This research addresses the problem of localization of a robot walking on rough terrain. The Parallel Tracking and Mapping (PTAM) algorithm and the Inertial Measurement Unit (IMU) are used to determine the 6-DOF pose. The system operates on-line on the real robot. The inclination of the robot’s platform is determined by using IMU. The localization system is used together with the RRT-based motion planner which allows walking autonomously on rough, previously unknown terrain. Efficiency and precision of the proposed solution are demonstrated by experiments.

We created the new improved version of Messor robot called Messor II. The new robot has improved 'power to mass' ratio and mechanical design inspired by insects' physiology. Control board is based on PandaBoard (multi-core, ARM-based, Linux operated, low energy consumption). The robot is equipped with Asus Xtion for environment sensing and Xsens MTi for inclination measurement.

This research verifies the concept of a gait modification for a six-legged robot walking on rough terrain. The robot modifies the sequence of leg’s transfer phases according to the roughness of the terrain. On a flat terrain the robot uses tripod gait and according to the roughness factor the gait is modified to more secure cyclic wave and free gaits. Results of simulations with the motion planning algorithm on rough terrain are provided. The influence of the proposed strategy on the efficiency of the motion planning algorithm is presented.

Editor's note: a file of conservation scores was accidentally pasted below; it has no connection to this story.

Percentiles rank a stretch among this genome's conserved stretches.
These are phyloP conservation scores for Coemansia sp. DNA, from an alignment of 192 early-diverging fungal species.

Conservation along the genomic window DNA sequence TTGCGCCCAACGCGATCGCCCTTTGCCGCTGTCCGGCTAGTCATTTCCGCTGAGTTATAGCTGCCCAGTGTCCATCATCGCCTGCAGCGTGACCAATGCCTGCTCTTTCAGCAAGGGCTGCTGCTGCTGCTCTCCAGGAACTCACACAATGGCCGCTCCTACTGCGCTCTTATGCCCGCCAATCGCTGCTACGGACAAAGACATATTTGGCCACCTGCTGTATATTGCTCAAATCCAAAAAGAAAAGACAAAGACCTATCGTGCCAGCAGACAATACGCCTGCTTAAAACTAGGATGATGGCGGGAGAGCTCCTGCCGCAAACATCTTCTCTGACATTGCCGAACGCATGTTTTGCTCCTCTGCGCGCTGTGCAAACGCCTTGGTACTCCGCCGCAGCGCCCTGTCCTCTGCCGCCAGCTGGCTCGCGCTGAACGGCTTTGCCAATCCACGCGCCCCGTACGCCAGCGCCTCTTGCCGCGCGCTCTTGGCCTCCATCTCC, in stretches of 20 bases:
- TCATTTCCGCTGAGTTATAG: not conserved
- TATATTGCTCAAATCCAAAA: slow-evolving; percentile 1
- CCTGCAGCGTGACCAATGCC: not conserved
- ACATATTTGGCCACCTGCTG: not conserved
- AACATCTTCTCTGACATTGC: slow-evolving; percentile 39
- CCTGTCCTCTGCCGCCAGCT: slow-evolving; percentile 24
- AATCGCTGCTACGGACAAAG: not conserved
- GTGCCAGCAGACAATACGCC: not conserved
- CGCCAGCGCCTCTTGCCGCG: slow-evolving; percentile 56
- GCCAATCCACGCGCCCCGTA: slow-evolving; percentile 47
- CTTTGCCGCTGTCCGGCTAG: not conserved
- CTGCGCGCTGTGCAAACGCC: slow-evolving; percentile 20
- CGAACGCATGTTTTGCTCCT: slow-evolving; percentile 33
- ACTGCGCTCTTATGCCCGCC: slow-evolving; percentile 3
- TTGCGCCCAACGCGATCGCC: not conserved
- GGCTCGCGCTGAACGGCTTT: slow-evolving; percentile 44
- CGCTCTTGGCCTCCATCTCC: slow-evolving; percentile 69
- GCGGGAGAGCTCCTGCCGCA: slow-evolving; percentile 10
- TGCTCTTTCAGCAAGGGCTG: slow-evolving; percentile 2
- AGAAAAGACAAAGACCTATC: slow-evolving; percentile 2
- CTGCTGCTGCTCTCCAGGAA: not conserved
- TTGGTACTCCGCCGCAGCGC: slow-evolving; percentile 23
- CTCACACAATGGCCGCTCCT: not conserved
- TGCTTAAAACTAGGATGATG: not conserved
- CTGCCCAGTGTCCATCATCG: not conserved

The algorithm called guided RRT for the six-legged walking robot considers the problem of planning a sequence of elementary motions (steps) and its implementation on the real robot. It takes into account that the robot has limited abilities to perceive the environment. The A* algorithm is used for long horizon planning on a map obtained from the stereo camera data. Then, the RRT-Connect method is used to find a sequence of feasible movements for the body and feet of the robot on a more precise map obtained by using the Hokuyo laser rangefinder.

Missions of walking robots in distant and dangerous areas require using of the teleoperation mode. However, the capabilities of a human operator to sense the terrain and to control the robot are limited. Thus, a walking robot should have enough autonomy to take an advantage of its high locomotion capabilities in spite of a limited feedback from the remote operator. This paper presents a method for real-time motion planning on a rugged terrain. The proposed method employs several modules for the planning of the robot’s trunk path, foothold selection, planning trajectories of the robot’s feet, and analysis of the robot stability and the workspace of the legs. By using this method the robot can autonomously find a path to the desired position and discriminate between traversable and non-traversable areas. The Rapidly-exploring Random Trees (RRT) algorithm is used as a backbone of the proposed solution. Results of simulations and experiments on the real Messor robot are presented.